THE PHOTOS THAT GRACE MY WALLS
SMALL BUT MIGHTY. First and possibly favorite. Doesn’t my daughter look like a badass in this image? I love her confident stance and the size of her on that big longboard. This was the summer she decided that she’d like to learn to surf. Possibly the most memorable thing about it was that it marked a transition in her, from a child who had always been a bit meek and unsure of her own body’s ability, to a child who jumped in to physical challenges with both feet. All in this one year she learned to ski, really swim, and ride a two-wheeler – plus take an interest in and some honest attempts at surfing.
THIS BOY. He always has and still does love trains, planes, and automobiles. Ever since he was a baby, he has been drawn to vehicles of all types. But he’s not ALL trains, planes, and automobiles. He loves sparkles, bunnies, fuzzy slippers, the colors pink and purple, and he’s incredibly vain about his long blond curls. The jammies he’s wearing in this photo are not hand-me-downs from his sister. No, they’re the first jammies I bought him that he requested with shocking specificity – “soft jammies with pink and white stripes on them.” I love the symbolism of his complex, thoughtful, pink-and-fuzz-clad self surrounded by a world of traditional “boy” stuff.
VACATING. Here’s me, chugging a beer on a rock at Lake Tahoe before noon, while my kids play. While I don’t necessarily need an homage to my relationship with breakfast beer on the walls, there is a certain playfulness to this photo that I just love. It reminds me that we don’t take ourselves too seriously, and that our vacations are active, silly, and fun.
B.F.F. These friends wound up in the shower together after a particularly raucous birthday party. They’ve known one another since babyhood and share a bond very much like siblings. Their easy closeness and joyful laughter reminds me of this fleeting moment in childhood when the lines of “family” are so blissfully blurry.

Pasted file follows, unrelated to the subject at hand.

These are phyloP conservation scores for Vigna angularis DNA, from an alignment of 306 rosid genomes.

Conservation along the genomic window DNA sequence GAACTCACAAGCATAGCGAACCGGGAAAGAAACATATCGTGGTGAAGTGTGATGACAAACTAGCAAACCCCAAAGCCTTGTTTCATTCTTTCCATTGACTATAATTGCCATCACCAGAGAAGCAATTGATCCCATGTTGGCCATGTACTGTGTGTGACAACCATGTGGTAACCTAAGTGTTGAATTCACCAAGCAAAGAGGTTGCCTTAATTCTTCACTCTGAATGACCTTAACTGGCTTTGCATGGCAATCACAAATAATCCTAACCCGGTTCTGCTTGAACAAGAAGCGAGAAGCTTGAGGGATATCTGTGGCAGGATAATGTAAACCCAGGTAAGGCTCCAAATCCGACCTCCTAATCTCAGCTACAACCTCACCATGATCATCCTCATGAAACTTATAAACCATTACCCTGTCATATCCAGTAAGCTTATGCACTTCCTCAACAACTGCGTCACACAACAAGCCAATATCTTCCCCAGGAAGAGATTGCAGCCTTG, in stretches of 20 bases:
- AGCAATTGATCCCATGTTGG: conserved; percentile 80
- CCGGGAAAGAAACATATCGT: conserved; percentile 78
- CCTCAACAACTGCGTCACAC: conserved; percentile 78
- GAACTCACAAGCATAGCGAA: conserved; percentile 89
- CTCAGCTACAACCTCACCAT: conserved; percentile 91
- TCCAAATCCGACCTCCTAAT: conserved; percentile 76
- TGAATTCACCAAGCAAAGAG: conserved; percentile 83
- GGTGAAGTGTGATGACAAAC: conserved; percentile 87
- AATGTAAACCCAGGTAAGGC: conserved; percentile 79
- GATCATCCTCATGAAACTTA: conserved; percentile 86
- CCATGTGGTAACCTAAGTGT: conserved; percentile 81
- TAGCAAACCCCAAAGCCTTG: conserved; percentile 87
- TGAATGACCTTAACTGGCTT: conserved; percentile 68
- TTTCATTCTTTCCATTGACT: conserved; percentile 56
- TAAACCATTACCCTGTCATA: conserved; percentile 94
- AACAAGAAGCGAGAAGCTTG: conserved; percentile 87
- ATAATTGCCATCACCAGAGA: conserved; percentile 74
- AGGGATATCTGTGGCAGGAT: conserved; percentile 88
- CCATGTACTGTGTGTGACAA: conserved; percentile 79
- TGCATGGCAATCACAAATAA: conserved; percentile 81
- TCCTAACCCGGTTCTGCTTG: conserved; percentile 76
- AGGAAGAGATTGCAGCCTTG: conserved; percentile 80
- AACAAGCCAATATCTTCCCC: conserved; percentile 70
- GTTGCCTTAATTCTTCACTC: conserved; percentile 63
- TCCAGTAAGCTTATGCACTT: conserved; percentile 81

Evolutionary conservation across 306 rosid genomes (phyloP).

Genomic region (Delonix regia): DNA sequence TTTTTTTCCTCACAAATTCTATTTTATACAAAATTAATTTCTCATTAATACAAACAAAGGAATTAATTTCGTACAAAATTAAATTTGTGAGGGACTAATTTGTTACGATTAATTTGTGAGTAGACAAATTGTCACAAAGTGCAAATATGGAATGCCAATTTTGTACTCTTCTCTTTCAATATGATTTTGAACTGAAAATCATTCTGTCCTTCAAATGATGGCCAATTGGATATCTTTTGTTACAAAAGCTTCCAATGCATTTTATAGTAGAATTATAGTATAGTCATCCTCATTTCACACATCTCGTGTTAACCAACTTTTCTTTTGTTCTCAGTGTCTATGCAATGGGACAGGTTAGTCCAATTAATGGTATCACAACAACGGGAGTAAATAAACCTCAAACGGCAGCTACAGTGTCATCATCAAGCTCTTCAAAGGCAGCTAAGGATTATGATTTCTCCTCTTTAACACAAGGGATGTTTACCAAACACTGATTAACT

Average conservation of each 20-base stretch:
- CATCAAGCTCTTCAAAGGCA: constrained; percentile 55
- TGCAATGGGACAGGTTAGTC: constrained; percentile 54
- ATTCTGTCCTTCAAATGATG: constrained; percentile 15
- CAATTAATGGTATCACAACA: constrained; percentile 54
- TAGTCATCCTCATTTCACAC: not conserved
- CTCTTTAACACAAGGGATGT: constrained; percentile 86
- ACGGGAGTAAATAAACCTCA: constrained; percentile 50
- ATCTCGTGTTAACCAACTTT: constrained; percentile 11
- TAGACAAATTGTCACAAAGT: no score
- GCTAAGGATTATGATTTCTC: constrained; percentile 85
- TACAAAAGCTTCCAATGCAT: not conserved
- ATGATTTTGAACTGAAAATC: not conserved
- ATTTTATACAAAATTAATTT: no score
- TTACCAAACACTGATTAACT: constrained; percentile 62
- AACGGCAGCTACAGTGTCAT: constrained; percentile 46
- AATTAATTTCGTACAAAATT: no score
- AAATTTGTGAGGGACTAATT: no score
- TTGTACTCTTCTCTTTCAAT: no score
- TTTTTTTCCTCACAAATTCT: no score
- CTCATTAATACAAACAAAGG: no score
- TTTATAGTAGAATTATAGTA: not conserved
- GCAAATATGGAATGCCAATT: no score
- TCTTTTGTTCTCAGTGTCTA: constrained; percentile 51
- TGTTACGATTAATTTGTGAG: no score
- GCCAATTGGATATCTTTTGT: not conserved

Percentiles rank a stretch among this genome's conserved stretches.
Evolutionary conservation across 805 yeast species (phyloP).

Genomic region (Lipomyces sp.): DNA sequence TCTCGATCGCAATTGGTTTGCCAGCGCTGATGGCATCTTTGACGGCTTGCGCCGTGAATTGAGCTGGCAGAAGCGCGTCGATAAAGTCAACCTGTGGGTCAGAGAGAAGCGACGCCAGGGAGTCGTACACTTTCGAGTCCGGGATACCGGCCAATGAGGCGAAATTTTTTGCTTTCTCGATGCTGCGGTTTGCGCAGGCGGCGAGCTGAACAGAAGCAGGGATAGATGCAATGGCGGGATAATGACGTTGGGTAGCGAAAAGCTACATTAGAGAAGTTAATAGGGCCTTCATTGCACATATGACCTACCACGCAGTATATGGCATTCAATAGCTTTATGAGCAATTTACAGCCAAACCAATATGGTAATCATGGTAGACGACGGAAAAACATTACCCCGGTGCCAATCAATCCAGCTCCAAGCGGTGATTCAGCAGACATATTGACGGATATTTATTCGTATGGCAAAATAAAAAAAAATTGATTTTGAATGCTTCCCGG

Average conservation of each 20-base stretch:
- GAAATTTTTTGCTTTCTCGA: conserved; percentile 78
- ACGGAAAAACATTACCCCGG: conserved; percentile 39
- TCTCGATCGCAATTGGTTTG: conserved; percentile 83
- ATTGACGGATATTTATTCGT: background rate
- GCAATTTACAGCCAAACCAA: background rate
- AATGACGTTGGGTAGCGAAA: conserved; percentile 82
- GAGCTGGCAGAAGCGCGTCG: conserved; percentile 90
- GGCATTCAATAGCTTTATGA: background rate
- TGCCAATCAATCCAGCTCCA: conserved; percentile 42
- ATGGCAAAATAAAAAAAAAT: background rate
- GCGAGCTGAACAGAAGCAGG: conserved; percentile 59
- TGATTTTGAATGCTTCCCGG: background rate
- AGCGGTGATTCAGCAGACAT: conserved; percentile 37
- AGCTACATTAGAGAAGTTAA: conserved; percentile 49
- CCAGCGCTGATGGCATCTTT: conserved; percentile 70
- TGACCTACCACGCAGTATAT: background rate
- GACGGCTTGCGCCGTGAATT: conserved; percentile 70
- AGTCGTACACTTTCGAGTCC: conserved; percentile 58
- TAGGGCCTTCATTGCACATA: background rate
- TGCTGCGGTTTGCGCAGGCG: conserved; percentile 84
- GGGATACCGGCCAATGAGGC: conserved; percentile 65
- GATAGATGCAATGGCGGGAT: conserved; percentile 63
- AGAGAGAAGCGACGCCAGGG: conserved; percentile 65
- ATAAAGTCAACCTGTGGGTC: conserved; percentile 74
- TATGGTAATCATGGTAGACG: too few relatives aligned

TRADITIONS. Since well before children – hell – before marriage – we’ve been a part of a treasured Springtime tradition. It’s a private party / concert / two-step dance / potluck / campout in the Hill Country. The music is loud, the drinks are cold, and the kids run wild and barefoot through the dancehall and the woods until well past their bedtimes. It’s one of my favorite weekends of the year, and was always held at Twin Sisters Dancehall. Bringing our own little ones into the fold, and watching them experience the joy of this special community of friends – was a deeply moving and truly satisfying thing. Here are my two young ones – footloose and fancy free, still dripping from a swim in the nearby Blanco, being themselves -- high on life and anticipation of the brownie overdose and live music to come. The party has since moved to a new location that holds no long-term memories for us (yet), but this photo will always remind us of the way things were – the way they were always supposed to be.
So now you tell me, friends: what photos adorn your walls, and what stories do they tell about who you are, your family history, your childrens’ identity?